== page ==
Indy on skids

May 20, 2008 7:00 PM

Finish Line by Micah Roberts |

Roberts Top 5
At Indy 500
1. #26 Marco Andretti 8-1
2. #9 Scott Dixon 9-2
3. #10 Dan Wheldon 9-2 
4. #7 Danica Patrick 12-1
5. #3 Helio Castroneves 7-1

Memorial Day weekend is one of my favorite weekends of the year, filled with pleasant memories of my family and friends that I’ll always cherish.

I remember good food, being taught how to respect and honor our soldiers who died in service, and then of course there is the Indianapolis 500. The race is a must see event on the day and always compliments the day’s festivities.

It’s the 92nd running and it is about as American as any event we have in this great country. However, the importance of the race has waned considerably. What used to be a highly anticipated event because it featured the best drivers in the world is now one using tradition as its selling point. I’d prefer it the way it used to be, but I’m still buying what they’re selling however diluted the product is.

Without getting too deep into the root of the Indy 500 demise, let’s just say it all begins with Tony George, owner of Indianapolis Motor Speedway. He was so bad for his series that he helped another thrive. The myriad of poor decisions he has made in hindsight almost make you believe that his initial intent was to sabotage open-wheel racing as if he had a monetary interest in NASCAR’s stock rising.

When George took over the track, his first major decision in 1994 was to bring stock car racing to his track. Everyone who loved and respected the track was shocked. Many became angry citing that the Bricks will forever be tainted if those cars with fenders were allowed and that the prestige of the track would be diminished severely.

The drivers, owners, and fans didn’t approve. They treated the track with reverence, while Tony George treated the track like a business. Can you blame him? It’s his track, he can do what he wants with it! It doesn’t make good business sense to use a facility only once a year and to continually shut NASCAR out.

What George could have never imagined is that those Indy fans didn’t just get over it, they also got NASCAR fever. George opened the doors to the entire country and opened their eyes to the great racing of NASCAR.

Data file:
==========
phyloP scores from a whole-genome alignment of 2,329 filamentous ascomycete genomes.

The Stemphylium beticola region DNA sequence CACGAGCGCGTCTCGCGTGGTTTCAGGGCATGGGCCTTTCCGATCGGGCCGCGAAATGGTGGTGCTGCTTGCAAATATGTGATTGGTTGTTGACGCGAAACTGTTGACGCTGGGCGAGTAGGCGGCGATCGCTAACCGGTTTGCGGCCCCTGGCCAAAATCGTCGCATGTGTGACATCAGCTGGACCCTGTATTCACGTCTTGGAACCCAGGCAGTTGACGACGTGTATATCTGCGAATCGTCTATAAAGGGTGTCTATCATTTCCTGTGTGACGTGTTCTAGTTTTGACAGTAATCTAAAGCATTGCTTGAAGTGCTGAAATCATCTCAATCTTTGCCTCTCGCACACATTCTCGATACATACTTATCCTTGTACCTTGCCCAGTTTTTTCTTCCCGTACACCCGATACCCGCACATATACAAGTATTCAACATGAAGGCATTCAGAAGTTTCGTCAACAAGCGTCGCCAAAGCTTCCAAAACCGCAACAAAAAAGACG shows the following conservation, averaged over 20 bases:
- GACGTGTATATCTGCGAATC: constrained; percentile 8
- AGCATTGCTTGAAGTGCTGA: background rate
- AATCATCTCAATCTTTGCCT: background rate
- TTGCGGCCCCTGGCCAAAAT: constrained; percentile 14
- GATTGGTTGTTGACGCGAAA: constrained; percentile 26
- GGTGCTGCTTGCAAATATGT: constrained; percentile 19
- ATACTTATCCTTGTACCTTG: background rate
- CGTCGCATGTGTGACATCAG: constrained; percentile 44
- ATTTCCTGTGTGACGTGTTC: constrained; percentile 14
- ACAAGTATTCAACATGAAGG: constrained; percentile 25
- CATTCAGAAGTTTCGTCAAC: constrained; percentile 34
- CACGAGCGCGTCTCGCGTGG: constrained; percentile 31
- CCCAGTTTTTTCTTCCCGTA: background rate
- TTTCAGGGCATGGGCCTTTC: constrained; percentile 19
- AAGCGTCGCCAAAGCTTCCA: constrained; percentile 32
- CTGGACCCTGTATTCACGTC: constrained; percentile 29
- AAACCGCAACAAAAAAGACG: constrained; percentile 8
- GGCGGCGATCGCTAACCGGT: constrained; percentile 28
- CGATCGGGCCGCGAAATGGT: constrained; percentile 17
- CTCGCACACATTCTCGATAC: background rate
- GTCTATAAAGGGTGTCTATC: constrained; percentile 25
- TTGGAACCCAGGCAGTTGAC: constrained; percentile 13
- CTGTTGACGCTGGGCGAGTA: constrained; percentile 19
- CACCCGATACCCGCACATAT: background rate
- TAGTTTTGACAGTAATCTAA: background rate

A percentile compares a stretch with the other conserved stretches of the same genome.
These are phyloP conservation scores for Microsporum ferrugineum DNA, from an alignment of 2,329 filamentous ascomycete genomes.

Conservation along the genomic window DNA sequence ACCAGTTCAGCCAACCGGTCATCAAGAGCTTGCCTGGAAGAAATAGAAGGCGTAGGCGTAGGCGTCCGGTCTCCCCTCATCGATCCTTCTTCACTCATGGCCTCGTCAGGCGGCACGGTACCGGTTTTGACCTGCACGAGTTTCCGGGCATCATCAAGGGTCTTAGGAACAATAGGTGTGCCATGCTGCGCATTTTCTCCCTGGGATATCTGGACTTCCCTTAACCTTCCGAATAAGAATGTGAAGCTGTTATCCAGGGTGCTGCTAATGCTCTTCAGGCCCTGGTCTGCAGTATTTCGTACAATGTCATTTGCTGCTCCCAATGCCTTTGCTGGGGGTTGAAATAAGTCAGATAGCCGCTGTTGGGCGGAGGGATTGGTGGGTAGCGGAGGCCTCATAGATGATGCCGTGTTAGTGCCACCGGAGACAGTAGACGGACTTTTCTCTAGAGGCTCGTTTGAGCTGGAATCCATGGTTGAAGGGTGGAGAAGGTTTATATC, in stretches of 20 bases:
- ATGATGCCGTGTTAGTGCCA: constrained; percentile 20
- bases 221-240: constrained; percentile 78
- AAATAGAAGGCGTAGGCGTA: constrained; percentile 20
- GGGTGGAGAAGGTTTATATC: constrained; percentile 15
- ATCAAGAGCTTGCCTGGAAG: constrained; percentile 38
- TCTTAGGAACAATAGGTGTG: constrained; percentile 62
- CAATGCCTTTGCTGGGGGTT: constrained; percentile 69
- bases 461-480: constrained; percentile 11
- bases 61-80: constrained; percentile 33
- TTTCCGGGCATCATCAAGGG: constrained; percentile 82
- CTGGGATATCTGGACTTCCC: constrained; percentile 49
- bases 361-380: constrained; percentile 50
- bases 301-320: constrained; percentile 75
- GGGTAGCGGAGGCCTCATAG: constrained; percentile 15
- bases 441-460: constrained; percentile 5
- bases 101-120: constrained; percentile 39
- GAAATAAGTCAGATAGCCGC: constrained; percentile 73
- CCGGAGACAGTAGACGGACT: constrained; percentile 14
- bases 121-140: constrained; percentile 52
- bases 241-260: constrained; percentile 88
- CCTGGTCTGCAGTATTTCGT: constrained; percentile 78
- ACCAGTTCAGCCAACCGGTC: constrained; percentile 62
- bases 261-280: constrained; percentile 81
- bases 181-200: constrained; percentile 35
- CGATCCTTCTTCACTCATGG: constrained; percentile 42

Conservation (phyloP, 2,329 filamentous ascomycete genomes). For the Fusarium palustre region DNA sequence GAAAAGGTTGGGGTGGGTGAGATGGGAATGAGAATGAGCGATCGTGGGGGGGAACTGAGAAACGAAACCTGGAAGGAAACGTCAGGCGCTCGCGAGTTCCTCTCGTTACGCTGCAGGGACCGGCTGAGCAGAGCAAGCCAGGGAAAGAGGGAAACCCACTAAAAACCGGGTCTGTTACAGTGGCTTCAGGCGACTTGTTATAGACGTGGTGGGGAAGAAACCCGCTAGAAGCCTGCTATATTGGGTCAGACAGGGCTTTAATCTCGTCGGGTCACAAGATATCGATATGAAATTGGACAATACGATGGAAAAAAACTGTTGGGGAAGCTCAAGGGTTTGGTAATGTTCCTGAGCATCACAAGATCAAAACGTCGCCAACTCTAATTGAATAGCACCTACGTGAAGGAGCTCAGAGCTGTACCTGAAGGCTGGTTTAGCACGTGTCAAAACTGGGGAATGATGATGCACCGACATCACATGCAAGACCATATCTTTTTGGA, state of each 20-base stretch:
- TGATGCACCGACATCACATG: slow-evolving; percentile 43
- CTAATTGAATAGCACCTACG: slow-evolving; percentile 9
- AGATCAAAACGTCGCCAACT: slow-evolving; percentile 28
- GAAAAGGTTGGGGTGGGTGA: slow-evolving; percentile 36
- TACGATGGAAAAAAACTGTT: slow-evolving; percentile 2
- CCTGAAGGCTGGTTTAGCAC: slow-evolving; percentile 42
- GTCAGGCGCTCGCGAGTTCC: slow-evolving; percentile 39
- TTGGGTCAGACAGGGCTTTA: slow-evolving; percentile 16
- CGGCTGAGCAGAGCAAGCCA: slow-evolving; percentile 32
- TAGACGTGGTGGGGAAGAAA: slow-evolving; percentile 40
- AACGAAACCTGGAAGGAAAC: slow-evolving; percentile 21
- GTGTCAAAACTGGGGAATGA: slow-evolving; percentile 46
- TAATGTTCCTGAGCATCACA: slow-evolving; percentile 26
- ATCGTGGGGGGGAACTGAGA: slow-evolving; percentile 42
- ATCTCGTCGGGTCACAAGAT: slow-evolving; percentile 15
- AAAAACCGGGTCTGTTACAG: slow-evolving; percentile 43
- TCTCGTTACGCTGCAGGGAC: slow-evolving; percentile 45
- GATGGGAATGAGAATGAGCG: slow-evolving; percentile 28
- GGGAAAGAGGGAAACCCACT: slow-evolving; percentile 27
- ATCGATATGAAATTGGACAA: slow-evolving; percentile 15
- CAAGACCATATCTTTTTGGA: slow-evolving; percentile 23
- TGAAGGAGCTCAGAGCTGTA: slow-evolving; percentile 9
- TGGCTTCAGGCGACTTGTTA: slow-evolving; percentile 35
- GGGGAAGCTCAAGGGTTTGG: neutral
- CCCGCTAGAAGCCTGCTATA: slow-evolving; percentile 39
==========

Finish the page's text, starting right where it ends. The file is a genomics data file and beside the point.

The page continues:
Something else also happened during that race that captured an audience. A young driver named Jeff Gordon won the inaugural race and began what would be a great career. The way he drove to victory, it was apparent to many people that he was going to great from that moment.

The final nail in the coffin for Open-Wheel racing was in 1996 when George formed the Indy Racing League and used the Indy 500 as his bargaining chip. His league consisted of cast-offs and drivers who would have never started a Champ car race. Meanwhile, the other series, CART, took all the good drivers, but slowly faded away and attendance dipped everywhere.

And guess whose attendance and TV ratings increased?

What used to be considered the highest level of skill driving is now a mere training ground for future NASCAR drivers. The most talented drivers in the world obviously want to get paid the most they can and they it’s not in open-wheel racing.

Tony Stewart, Kasey Kahne, and Ryan Newman all made the choice early as to what series gave them the best opportunity to maximize their profits. Juan Pablo Montoya, Robby Gordon, Sam Hornish Jr, Patrick Carpentier, Dario Franchitti, and A.J. Allmendinger all followed suit and saw the light.   

The rant on George is more a matter of me just being disappointed at what happened to my race. There is no drama and nothing to debate. Only eight drivers have a shot at winning that are part of three teams. End of story!

Roberts Top 5
At Coca Cola 600
1. #48 Jimmie Johnson
7-1
2. #99 Carl Edwards
6-1
3. #20 Tony Stewart
10-1
4. #18 Kyle Busch
8-1
5. #88 Dale Earnhardt Jr
7-1
EVENTS
WINS
TOP 10s
15
9
49 of 80

Coca Cola 600

The race will be run later Sunday night and will be wide open. There are so many questions and variables because of the distance, the recent Charlotte testing, and how the All-Star race unfolded Saturday Night. Kasey Kahne wins? Are you kidding me?

This guy couldn’t even beat the slugs in the qualifying race. He had to be voted in by the fans and then holds off all the best cars in the series for the win!

That blew me away.

I’ve seen some out of the ordinary stuff before, but that win was a definite shocker. There was no way to see it coming from every piece of data accumulated which is why I am very apprehensive about the Coca-Cola 600.

All the data says it should be Carl Edwards, Dale Earnhardt Jr, and one of the Gibbs Toyotas. However, that All-Star race definitely threw a monkey wrench in the formula. Good luck this week, have a great holiday, and a special thank you to all the veterans around the country who put their lives on the line for us.